The Irish Longitudinal Study on Ageing Receives US and Irish Funding
Oct 04, 2011
The Irish Longitudinal Study on Ageing (TILDA) has recently been awarded grants of €700,00 from the National Institute of Health and National Bureau of Economic Research, USA and the Health Research Board in Ireland to research the harmonisation of TILDA technology based health measures to other longitudinal datasets in Europe and the USA. The group will also study the impact of the recession in Ireland on physical and mental health and develop early biomarkers of frailty and age related decline. The research will be conducted in collaboration with the Geary Institute at UCD, NUI Galway, the University of Mannheim, Germany, Cambridge University and The NBER, Massachusetts, USA.
Lead academic for the research, Trinity Professor of Geriatric Medicine, Rose Anne Kenny, stated: “A global challenge is to improve quality of life in later years through reduction in the burden of disease and disability. TILDA is in a unique position to respond to this need and inform other countries’ longitudinal studies because of the novel and detailed health assessments employed in the study. Many diseases associated with age share risk factors and mechanisms and early recognition of frailty offers an opportunity to develop treatments and preventative measures not available at present.”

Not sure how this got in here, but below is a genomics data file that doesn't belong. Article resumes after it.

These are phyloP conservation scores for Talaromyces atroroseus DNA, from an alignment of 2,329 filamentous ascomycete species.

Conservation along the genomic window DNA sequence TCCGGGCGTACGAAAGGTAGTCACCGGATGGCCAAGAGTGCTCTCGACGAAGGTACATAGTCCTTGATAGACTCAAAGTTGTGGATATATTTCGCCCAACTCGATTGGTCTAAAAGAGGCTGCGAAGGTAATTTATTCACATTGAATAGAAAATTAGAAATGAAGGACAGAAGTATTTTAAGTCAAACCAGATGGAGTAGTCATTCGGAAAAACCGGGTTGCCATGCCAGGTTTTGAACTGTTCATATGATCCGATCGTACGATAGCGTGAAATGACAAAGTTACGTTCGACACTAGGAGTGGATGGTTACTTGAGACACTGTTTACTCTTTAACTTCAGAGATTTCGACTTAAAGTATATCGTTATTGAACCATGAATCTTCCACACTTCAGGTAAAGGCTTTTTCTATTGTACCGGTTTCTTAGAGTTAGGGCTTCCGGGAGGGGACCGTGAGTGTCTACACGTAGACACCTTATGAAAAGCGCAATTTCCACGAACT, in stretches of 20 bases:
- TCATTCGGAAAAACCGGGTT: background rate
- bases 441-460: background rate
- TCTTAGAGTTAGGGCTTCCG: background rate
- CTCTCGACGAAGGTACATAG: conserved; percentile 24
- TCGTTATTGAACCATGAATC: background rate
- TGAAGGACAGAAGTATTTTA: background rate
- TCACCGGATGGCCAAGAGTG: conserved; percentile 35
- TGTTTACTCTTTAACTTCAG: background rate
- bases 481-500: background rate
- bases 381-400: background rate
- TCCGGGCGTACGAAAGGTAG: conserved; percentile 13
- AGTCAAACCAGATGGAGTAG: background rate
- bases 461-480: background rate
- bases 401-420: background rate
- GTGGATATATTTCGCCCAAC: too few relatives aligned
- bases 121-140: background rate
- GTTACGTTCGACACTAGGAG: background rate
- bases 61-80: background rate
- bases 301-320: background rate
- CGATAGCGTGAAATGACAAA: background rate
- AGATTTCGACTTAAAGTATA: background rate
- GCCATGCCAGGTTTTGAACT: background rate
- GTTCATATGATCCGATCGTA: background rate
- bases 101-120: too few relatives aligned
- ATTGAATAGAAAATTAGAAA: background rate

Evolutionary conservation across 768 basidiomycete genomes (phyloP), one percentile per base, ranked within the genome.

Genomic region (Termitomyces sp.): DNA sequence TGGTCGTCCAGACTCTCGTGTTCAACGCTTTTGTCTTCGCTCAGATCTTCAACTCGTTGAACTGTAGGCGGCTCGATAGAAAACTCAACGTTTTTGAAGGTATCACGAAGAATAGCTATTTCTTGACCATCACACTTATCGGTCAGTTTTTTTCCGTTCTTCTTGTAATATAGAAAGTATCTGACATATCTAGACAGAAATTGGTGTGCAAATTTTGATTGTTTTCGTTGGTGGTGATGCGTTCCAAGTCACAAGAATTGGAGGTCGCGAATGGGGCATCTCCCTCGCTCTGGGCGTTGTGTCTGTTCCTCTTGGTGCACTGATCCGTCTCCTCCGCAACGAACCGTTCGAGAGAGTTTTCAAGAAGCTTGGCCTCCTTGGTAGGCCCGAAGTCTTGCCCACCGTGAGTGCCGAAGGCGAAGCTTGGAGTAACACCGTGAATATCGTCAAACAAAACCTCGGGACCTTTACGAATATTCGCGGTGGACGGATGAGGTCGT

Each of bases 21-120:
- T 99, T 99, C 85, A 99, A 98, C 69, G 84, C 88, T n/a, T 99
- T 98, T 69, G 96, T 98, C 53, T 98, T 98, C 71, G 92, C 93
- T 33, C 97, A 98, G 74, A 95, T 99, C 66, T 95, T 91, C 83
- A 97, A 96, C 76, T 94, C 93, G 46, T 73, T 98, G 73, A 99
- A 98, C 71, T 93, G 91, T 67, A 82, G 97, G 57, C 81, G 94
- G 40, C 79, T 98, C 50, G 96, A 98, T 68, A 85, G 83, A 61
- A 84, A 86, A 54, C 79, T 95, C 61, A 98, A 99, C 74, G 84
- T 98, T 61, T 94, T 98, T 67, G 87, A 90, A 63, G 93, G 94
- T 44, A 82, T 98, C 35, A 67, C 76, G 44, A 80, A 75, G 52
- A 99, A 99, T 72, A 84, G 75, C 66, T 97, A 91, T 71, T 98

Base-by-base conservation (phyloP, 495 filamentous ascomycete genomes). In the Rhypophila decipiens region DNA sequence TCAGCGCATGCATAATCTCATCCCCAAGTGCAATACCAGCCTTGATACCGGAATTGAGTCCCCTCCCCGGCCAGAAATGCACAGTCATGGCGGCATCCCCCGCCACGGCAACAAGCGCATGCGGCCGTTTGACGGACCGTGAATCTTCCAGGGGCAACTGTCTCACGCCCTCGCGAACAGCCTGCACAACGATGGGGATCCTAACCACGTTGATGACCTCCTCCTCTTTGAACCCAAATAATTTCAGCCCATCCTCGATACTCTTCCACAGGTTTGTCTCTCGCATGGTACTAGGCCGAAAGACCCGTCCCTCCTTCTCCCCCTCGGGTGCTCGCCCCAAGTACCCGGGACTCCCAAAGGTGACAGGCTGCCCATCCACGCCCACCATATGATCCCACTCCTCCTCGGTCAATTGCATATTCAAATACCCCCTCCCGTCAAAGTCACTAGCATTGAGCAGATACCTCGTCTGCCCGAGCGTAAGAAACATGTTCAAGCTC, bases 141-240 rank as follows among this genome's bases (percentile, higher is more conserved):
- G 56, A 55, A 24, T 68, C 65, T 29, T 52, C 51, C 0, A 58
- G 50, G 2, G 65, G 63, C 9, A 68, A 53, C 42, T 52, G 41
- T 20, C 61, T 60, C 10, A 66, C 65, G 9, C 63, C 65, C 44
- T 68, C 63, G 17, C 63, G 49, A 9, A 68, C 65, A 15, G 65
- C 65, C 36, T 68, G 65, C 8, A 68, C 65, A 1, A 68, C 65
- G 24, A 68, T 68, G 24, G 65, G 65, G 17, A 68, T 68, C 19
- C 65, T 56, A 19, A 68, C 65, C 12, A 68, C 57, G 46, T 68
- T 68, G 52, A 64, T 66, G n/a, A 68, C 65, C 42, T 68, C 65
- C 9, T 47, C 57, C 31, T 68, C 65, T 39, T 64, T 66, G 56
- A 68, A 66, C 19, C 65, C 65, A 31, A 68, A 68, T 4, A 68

The Irish Longitudinal Study on Ageing (TILDA) is a large-scale, nationally representative study of 8178 people aged 50 and over in Ireland. It is the most ambitious adult study ever carried out in Ireland and represents a step-change in terms of data, knowledge and understanding of ageing with which to inform policy and novel research. One of TILDAs unique features is the in-depth physical and cognitive assessments using new technologies.
The first wave of TILDA was completed in early 2011 and the second wave commences in January 2012.
TILDA is supported by grants from the Department of Health, Atlantic Philanthropies and Irish Life.